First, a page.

Mr. Raynsford: Will the hon. Gentleman please accept what I have said clearly in Committee and on other occasions, that there is no question of small businesses going out of business as a result of the measures? I spoke specifically about a small business that was thriving and about how innovative businesses, whether small or large, which developed services for the public would thrive. Those businesses, large or small, that did not would probably go to the wall, as that is the nature of business. Will the hon. Gentleman please not misrepresent me as saying that somehow that would be disadvantageous to small businesses? I do not believe that and I have never said it.

Mr. Waterson: I am happy to accept that the Minister was misquoted in respect of the meeting in Bristol, or the Bristol scheme, and to move on. However, that does not alter the more important fact that the small agents think that they will be under threat as a direct result of the proposals.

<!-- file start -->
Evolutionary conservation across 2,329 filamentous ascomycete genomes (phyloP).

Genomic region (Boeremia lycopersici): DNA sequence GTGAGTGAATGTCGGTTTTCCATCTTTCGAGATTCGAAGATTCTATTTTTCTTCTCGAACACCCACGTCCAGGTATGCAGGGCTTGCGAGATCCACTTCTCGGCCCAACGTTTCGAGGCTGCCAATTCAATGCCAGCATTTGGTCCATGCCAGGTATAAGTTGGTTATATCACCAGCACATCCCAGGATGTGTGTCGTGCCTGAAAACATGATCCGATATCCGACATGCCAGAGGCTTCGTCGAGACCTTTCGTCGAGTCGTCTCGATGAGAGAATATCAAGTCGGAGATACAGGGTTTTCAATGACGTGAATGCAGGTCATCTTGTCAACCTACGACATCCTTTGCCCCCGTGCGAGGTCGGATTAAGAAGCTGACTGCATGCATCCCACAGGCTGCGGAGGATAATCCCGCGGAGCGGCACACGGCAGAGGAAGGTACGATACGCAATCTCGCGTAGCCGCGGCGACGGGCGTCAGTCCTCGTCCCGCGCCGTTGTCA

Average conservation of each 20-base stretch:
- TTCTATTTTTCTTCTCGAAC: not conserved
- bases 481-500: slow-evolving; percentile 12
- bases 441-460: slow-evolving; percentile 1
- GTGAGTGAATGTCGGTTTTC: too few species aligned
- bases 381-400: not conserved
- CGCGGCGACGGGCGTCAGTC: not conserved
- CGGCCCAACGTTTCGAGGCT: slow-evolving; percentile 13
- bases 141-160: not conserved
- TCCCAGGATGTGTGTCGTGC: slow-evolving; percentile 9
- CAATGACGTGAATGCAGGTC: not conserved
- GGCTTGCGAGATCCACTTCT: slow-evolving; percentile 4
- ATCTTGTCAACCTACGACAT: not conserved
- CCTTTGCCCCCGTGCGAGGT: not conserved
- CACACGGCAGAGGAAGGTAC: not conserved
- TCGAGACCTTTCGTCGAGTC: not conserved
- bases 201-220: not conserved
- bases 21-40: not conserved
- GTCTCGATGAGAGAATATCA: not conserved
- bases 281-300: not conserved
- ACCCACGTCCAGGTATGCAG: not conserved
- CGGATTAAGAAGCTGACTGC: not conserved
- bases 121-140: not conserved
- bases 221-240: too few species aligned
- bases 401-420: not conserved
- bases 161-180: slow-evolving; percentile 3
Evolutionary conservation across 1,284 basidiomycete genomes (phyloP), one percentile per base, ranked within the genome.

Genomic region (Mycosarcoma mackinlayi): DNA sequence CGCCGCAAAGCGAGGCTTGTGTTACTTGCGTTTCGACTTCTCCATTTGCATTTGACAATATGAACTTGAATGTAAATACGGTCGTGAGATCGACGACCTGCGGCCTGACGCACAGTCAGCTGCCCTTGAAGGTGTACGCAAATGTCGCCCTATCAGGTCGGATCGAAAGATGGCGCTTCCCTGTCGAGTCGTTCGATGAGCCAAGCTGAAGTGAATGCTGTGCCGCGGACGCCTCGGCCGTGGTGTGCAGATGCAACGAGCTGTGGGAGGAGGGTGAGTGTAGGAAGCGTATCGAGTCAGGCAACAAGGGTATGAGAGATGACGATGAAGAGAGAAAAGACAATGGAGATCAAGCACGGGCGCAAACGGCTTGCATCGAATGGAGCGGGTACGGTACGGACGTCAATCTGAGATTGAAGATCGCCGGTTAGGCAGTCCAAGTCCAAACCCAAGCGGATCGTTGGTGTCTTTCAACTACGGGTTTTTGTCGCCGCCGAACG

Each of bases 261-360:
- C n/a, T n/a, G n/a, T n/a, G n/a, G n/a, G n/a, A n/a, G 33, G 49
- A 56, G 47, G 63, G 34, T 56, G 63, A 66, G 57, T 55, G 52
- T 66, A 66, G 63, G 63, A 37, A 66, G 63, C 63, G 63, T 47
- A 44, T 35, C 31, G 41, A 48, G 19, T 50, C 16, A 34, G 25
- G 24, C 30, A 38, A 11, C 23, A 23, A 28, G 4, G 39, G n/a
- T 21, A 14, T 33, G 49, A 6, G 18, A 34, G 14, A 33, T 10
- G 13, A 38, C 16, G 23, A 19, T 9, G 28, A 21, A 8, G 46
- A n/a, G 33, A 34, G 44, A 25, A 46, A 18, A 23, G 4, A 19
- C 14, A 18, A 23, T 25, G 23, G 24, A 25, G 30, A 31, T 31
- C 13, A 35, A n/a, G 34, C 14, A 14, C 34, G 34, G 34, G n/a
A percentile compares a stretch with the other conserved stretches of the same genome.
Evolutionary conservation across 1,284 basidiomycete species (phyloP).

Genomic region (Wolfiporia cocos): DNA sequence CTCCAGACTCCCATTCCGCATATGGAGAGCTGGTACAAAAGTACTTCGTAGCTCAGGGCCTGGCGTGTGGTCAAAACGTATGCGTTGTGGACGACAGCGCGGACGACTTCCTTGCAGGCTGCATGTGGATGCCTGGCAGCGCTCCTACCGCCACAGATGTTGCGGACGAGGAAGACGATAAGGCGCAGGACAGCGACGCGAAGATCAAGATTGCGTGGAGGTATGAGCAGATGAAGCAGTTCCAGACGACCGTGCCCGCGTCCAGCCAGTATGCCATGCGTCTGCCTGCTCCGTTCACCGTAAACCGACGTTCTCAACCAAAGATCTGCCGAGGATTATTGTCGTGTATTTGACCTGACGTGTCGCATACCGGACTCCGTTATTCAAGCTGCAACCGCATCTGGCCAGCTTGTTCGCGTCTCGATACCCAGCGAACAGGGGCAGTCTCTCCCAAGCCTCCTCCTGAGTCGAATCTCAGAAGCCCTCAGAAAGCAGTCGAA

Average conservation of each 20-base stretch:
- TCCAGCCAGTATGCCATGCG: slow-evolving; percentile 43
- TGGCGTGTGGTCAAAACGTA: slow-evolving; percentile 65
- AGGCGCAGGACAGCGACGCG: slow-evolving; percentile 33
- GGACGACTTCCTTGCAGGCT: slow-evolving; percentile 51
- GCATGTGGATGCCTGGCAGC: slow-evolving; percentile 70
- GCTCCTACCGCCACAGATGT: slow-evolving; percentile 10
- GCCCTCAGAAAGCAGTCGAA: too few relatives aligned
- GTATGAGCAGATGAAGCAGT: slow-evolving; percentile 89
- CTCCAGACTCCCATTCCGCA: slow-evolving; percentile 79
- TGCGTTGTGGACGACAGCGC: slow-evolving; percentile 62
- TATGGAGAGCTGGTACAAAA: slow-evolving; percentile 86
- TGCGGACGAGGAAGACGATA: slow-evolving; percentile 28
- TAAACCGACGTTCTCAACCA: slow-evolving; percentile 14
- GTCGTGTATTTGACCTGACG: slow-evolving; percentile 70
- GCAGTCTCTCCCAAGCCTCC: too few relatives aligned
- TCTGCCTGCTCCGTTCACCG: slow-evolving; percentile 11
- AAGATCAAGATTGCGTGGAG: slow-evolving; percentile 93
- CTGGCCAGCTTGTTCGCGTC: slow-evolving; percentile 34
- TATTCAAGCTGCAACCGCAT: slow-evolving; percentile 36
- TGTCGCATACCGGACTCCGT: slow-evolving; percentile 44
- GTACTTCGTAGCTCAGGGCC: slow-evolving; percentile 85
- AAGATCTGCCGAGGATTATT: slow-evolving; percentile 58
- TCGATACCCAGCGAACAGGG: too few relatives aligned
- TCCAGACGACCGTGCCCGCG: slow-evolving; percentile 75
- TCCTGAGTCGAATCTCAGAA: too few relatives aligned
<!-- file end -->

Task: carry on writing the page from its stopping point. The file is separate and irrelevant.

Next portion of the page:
We struck a sensitive chord with the Government; the Minister's answers were not remotely satisfactory and some were downright derogatory to people who made legitimate, responsible representations. I urge my hon. Friends to support the amendment.

Question put, That the amendment be made:—

The Committee divided: Ayes 4, Noes 9.

Division No. 8]

AYES
Clifton-Brown, Mr. Geoffrey
Foster, Mr. Don
Loughton, Mr. Tim
Waterson, Mr. Nigel

NOES
Ainsworth, Mr. Robert
Buck, Ms Karen
Hope, Mr. Phil
Iddon, Dr. Brian
Love, Mr. Andrew
Mullin, Mr. Chris
Raynsford, Mr. Nick
Thomas, Mr. Gareth
Turner, Mr. Neil

Question accordingly negatived.

THE CHAIRMAN being of the opinion that the principle of the clause and any matters arising thereon had been adequately discussed in the course of the debate on the amendment proposed thereto, forthwith put the Question pursuant to Standing Orders Nos. 68 and 69, That the clause stand part of the Bill.